I've read a few books about gathering wild mushrooms as it's something I'm interested in exploring, and all of them stress the importance of using a wicker basket to transport the mushrooms so that they can "breathe" on the way home. However, I live in a very urban area and would look somewhat out of place, to say the least, carrying a basket of organic goodies down the street like Little Red Riding Hood; in short, I want a container that preserves both the mushrooms and my dignity. What can I use? I usually carry a backpack, but would this be too enclosed for the poor fungi?
Any cloth bag with a loose weave will also work. Closely woven bags are a second good choice, but won't breathe as well.
Part of the reason for a basket, though, is that you'll also have a lot of structural support, and the goods will have less crushing, bumping, and bruising. You can use plastic fruit containers that have built in drainage and air holes inside a cloth bag to provide the structural support, and the bag to keep them out of the light while providing an easy, discreet way to carry them.
You could actually try a mushroom bag, which is basically a cloth bag with a plastic liner that usually has a draw string to keep it tight. My mother in law has one, she uses it for shop brought mushrooms sometimes (you can also get similar potato ones) but the idea then is you can store them straight away.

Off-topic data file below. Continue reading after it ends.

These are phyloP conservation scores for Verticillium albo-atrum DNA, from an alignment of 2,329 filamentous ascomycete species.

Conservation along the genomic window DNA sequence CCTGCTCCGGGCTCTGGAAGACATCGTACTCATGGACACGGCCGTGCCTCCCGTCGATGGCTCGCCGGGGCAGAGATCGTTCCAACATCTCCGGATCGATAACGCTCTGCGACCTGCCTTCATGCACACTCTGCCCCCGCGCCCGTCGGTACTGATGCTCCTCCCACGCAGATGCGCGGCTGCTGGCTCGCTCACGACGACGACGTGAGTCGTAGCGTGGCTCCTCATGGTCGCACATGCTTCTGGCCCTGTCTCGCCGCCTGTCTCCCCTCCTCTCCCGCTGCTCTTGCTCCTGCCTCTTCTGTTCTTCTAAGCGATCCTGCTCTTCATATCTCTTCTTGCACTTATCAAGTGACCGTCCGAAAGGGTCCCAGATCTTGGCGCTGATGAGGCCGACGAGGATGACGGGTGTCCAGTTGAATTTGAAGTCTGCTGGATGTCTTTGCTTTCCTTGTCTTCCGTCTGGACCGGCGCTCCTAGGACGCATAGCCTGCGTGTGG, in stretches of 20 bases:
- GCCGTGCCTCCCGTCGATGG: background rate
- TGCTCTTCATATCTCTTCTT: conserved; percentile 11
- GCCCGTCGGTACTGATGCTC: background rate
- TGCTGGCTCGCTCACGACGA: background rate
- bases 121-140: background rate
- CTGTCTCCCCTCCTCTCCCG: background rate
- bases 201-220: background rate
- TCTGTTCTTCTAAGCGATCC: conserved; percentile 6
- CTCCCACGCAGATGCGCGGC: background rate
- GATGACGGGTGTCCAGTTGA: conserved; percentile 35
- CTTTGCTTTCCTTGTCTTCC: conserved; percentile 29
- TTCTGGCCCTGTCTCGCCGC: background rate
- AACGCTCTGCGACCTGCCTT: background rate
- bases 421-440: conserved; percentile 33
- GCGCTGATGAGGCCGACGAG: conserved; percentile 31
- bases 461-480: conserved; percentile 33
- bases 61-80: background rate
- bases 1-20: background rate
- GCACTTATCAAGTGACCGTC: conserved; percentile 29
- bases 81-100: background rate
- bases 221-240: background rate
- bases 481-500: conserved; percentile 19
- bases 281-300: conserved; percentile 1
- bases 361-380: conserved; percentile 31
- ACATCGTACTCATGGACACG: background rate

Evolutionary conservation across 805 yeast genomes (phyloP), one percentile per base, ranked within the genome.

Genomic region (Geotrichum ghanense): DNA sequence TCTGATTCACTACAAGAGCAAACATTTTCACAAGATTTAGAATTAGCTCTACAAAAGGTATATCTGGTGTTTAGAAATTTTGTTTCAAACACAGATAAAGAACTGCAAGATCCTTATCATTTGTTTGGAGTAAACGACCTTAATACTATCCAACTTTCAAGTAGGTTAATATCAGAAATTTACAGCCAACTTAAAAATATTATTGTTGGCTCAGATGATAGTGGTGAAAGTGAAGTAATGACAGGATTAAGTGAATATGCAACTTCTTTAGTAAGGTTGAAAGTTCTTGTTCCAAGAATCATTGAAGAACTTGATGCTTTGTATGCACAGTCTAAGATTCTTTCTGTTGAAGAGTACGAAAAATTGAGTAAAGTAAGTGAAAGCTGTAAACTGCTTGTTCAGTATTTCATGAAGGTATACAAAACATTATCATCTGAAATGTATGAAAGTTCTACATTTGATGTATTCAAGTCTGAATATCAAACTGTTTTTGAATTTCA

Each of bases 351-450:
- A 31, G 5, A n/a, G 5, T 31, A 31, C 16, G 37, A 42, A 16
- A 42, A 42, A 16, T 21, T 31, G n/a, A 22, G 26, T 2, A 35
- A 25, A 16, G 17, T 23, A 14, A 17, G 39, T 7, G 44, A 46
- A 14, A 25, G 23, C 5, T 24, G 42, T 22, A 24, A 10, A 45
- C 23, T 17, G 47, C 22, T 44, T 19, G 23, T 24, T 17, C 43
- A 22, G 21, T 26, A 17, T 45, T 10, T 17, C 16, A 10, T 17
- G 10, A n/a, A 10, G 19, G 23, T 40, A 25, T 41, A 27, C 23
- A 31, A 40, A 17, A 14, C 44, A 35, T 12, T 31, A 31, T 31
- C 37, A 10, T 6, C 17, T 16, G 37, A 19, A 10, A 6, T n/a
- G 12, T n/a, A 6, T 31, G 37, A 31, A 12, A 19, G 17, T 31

They tend to stop sweating and moulding of the mushrooms when you store them. You could also try a plastic container with holes in the base and loosely cover with clingfilm such as how they are stored in supermarkets. That should allow it to still breathe.
Other than that John Wright always uses a wicker basket, and he is the mushroom man. Doesn't mean you have to use a traditional one, you could find a painted modern one? White painted wicker is pretty popular here for example.
I propose an onion bag or any other sack with a loose mesh fabric. Along with allowing air to circulate around the mushroom, it allows any spores the mushroom may release to return to the wild. By allowing the spores to escape, you're allowing the mushroom to reproduce and be there for the next harvest.